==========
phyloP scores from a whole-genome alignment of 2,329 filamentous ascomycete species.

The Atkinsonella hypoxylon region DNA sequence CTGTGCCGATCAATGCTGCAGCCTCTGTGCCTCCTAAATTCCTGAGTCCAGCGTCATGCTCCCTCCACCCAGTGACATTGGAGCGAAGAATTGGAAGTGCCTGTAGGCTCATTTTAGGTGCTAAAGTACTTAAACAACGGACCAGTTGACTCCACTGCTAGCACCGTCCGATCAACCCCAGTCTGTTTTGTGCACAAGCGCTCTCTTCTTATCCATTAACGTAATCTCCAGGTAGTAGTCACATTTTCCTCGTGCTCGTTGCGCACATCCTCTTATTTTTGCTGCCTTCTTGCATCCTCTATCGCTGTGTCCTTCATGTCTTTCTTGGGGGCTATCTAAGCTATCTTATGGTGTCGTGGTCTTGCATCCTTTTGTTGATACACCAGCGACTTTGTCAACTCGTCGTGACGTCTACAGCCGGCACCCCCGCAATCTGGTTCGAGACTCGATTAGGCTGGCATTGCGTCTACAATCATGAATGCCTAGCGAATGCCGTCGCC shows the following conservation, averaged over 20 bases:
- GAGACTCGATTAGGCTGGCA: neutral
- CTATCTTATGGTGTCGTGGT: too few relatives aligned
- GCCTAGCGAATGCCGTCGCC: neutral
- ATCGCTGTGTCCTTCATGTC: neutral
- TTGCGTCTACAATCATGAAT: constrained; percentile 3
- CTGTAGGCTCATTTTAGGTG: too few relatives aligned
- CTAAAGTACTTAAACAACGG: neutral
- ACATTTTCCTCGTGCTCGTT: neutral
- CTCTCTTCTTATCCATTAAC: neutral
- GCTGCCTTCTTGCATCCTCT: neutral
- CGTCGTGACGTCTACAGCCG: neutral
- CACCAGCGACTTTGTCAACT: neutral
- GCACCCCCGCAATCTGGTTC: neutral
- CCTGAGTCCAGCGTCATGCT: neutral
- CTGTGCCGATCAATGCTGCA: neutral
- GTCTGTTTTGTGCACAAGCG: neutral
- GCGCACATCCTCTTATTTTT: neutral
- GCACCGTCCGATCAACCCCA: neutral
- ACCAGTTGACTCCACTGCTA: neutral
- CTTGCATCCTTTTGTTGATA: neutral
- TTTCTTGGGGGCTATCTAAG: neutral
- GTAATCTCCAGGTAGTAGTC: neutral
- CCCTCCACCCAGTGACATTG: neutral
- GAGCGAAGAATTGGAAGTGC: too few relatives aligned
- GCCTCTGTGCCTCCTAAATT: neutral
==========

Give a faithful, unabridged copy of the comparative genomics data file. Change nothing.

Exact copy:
phyloP scores from a whole-genome alignment of 2,329 filamentous ascomycete species.

The Atkinsonella hypoxylon region DNA sequence CTGTGCCGATCAATGCTGCAGCCTCTGTGCCTCCTAAATTCCTGAGTCCAGCGTCATGCTCCCTCCACCCAGTGACATTGGAGCGAAGAATTGGAAGTGCCTGTAGGCTCATTTTAGGTGCTAAAGTACTTAAACAACGGACCAGTTGACTCCACTGCTAGCACCGTCCGATCAACCCCAGTCTGTTTTGTGCACAAGCGCTCTCTTCTTATCCATTAACGTAATCTCCAGGTAGTAGTCACATTTTCCTCGTGCTCGTTGCGCACATCCTCTTATTTTTGCTGCCTTCTTGCATCCTCTATCGCTGTGTCCTTCATGTCTTTCTTGGGGGCTATCTAAGCTATCTTATGGTGTCGTGGTCTTGCATCCTTTTGTTGATACACCAGCGACTTTGTCAACTCGTCGTGACGTCTACAGCCGGCACCCCCGCAATCTGGTTCGAGACTCGATTAGGCTGGCATTGCGTCTACAATCATGAATGCCTAGCGAATGCCGTCGCC shows the following conservation, averaged over 20 bases:
- GAGACTCGATTAGGCTGGCA: neutral
- CTATCTTATGGTGTCGTGGT: too few relatives aligned
- GCCTAGCGAATGCCGTCGCC: neutral
- ATCGCTGTGTCCTTCATGTC: neutral
- TTGCGTCTACAATCATGAAT: constrained; percentile 3
- CTGTAGGCTCATTTTAGGTG: too few relatives aligned
- CTAAAGTACTTAAACAACGG: neutral
- ACATTTTCCTCGTGCTCGTT: neutral
- CTCTCTTCTTATCCATTAAC: neutral
- GCTGCCTTCTTGCATCCTCT: neutral
- CGTCGTGACGTCTACAGCCG: neutral
- CACCAGCGACTTTGTCAACT: neutral
- GCACCCCCGCAATCTGGTTC: neutral
- CCTGAGTCCAGCGTCATGCT: neutral
- CTGTGCCGATCAATGCTGCA: neutral
- GTCTGTTTTGTGCACAAGCG: neutral
- GCGCACATCCTCTTATTTTT: neutral
- GCACCGTCCGATCAACCCCA: neutral
- ACCAGTTGACTCCACTGCTA: neutral
- CTTGCATCCTTTTGTTGATA: neutral
- TTTCTTGGGGGCTATCTAAG: neutral
- GTAATCTCCAGGTAGTAGTC: neutral
- CCCTCCACCCAGTGACATTG: neutral
- GAGCGAAGAATTGGAAGTGC: too few relatives aligned
- GCCTCTGTGCCTCCTAAATT: neutral